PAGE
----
Whale sharks are one of my favorite marine species. They are some of the most majestic and beautiful creatures in the sea. And while our team at Ocean Conservancy celebrates these gorgeous animals on a regular basis, I’m happy to bring you some fin-credible facts just in time for #InternationalWhaleSharkDay!
1 – They are the largest fish in the world!
Yep, that’s right. Whale sharks are actually sharks, which means they are fish—not mammals. They can also grow up to 40 feet long and weigh up to 20,000 pounds, which is bigger than any other fish out there. But don’t worry if you see one in the wild, they’re gentle giants and won’t hurt you. However, they are wild animals so if you’re lucky enough to encounter a whale shark, please remember to maintain a safe distance and never touch them.
2 – Each shark is uniquely polka-dotted!
Each whale shark has distinctly individual markings, just like a human fingerprint. This proves handy for researchers identifying specific individuals and tracking their behavior around the Gulf. It’s also very pretty! Their spots can be white, yellow and gray, and are displayed in a checkerboard pattern.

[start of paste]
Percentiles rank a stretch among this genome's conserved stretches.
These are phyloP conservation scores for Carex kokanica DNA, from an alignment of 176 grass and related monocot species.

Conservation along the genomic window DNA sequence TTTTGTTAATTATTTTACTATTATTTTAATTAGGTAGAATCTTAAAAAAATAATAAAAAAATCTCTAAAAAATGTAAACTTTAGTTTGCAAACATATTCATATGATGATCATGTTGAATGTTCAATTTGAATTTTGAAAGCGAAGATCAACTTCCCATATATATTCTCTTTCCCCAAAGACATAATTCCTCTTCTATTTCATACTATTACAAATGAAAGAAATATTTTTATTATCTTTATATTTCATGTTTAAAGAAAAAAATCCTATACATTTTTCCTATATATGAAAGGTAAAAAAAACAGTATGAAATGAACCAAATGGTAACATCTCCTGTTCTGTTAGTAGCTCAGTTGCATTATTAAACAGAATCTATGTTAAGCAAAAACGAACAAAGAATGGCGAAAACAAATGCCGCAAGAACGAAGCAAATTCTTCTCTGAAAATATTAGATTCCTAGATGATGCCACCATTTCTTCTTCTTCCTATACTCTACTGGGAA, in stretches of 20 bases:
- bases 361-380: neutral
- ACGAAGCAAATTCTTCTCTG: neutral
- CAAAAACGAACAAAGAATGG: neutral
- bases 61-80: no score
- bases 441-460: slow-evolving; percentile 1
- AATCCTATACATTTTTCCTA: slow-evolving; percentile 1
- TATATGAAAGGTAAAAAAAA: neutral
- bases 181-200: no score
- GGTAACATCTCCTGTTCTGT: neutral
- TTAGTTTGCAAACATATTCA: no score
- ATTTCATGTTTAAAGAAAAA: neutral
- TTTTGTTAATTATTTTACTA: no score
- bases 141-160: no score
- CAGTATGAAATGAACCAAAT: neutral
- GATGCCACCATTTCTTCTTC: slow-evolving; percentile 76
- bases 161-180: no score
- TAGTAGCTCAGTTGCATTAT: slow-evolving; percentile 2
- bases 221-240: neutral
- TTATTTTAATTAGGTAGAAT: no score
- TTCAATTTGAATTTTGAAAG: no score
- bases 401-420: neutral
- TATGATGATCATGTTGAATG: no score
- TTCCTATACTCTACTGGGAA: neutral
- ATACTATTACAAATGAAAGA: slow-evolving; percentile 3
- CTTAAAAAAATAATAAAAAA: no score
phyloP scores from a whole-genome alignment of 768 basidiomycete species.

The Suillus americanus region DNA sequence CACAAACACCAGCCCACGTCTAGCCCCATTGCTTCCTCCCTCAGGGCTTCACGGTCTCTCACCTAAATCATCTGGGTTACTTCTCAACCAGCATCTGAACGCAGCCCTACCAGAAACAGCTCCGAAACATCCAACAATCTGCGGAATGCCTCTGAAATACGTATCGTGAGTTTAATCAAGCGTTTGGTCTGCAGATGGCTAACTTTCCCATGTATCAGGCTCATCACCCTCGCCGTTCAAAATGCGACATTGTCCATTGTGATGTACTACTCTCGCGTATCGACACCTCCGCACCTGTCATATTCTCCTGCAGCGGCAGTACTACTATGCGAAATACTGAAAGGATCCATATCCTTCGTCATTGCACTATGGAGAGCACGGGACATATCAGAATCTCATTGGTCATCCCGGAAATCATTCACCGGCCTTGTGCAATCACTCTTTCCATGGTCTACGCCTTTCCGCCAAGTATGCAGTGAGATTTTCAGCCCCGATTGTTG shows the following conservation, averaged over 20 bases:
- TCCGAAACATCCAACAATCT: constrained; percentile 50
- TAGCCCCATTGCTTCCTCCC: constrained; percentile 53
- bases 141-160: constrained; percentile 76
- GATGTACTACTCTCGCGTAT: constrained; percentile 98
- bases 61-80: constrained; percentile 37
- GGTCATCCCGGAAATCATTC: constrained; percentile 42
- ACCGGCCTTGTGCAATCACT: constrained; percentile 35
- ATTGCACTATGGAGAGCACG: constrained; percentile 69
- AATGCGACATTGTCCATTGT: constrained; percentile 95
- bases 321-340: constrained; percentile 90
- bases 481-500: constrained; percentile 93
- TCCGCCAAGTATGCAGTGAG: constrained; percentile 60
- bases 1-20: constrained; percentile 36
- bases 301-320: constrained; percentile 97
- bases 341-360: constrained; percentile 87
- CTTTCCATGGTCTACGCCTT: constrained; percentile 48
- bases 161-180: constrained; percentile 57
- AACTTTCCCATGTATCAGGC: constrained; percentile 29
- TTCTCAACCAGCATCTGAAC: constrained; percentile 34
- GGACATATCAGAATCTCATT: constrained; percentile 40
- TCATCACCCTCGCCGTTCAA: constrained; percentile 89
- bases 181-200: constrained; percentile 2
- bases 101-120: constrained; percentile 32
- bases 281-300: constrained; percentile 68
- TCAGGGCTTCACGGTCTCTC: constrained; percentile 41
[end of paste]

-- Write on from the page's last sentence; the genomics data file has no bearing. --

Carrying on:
3 – We sometimes get together for a feast.
Whale sharks are largely independent and spend most of their time alone, except for the remoras and pilot fish that tag along with them and help them stay clean by removing parasites and bacteria from their bodies. Although thought to be largely independent, whale sharks will hang out in groups if there’s a ton of plankton or fish eggs in an area, such as the mouth of the Mississippi River in the Gulf of Mexico.
4 – I have a giant mouth, and it has a porpoise…I mean, purpose.
With mouths up to three feet wide and more than 350 rows of teeth, the whale shark is strictly a filter feeder. This basically means they swim with their mouths open all the time, straining suspended nutrients and plankton over a specialized filtering structure.
5 – I like it hot.
Whale sharks prefer warm waters and tropical climates and are most likely to be seen off the coasts of Central and South America, south Asia, and Africa. They are also known to migrate every spring to the central coast of Australia where the Ningaloo Reef supplies an abundance of plankton. Up until recently, very little was known about where whale sharks lived. Tagging whale sharks to track their movement, as well as recording sightings online, has helped researchers learn more about where in the world whale sharks live.